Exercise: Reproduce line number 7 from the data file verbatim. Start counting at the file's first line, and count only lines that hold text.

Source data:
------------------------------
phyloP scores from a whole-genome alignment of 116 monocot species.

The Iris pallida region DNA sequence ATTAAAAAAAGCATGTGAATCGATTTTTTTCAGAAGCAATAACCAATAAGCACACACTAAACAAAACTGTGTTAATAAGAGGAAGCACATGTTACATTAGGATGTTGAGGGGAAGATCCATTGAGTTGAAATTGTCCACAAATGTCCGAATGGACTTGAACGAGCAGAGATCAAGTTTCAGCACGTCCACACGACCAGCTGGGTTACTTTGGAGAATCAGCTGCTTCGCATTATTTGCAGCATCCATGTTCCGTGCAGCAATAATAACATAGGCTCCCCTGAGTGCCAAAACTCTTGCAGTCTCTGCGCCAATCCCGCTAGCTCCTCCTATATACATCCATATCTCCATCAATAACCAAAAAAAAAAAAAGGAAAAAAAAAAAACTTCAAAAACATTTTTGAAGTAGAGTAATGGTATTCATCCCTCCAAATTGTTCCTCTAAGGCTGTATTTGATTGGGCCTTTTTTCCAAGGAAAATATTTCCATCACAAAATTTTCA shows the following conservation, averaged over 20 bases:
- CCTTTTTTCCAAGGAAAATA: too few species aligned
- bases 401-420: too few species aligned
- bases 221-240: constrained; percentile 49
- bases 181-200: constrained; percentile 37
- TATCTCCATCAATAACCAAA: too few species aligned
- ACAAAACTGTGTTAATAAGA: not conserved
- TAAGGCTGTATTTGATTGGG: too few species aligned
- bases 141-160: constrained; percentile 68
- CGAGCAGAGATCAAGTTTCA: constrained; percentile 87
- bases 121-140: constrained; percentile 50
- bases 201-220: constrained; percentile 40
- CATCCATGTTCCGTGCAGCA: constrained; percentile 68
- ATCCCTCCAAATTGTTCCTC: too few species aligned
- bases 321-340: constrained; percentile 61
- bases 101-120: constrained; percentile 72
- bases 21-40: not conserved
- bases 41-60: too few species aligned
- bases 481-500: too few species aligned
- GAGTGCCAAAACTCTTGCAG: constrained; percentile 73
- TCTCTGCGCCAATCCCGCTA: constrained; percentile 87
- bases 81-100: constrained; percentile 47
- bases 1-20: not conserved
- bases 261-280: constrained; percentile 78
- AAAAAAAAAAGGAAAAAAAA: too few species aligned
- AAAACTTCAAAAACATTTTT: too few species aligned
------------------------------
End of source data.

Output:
- TATCTCCATCAATAACCAAA: too few species aligned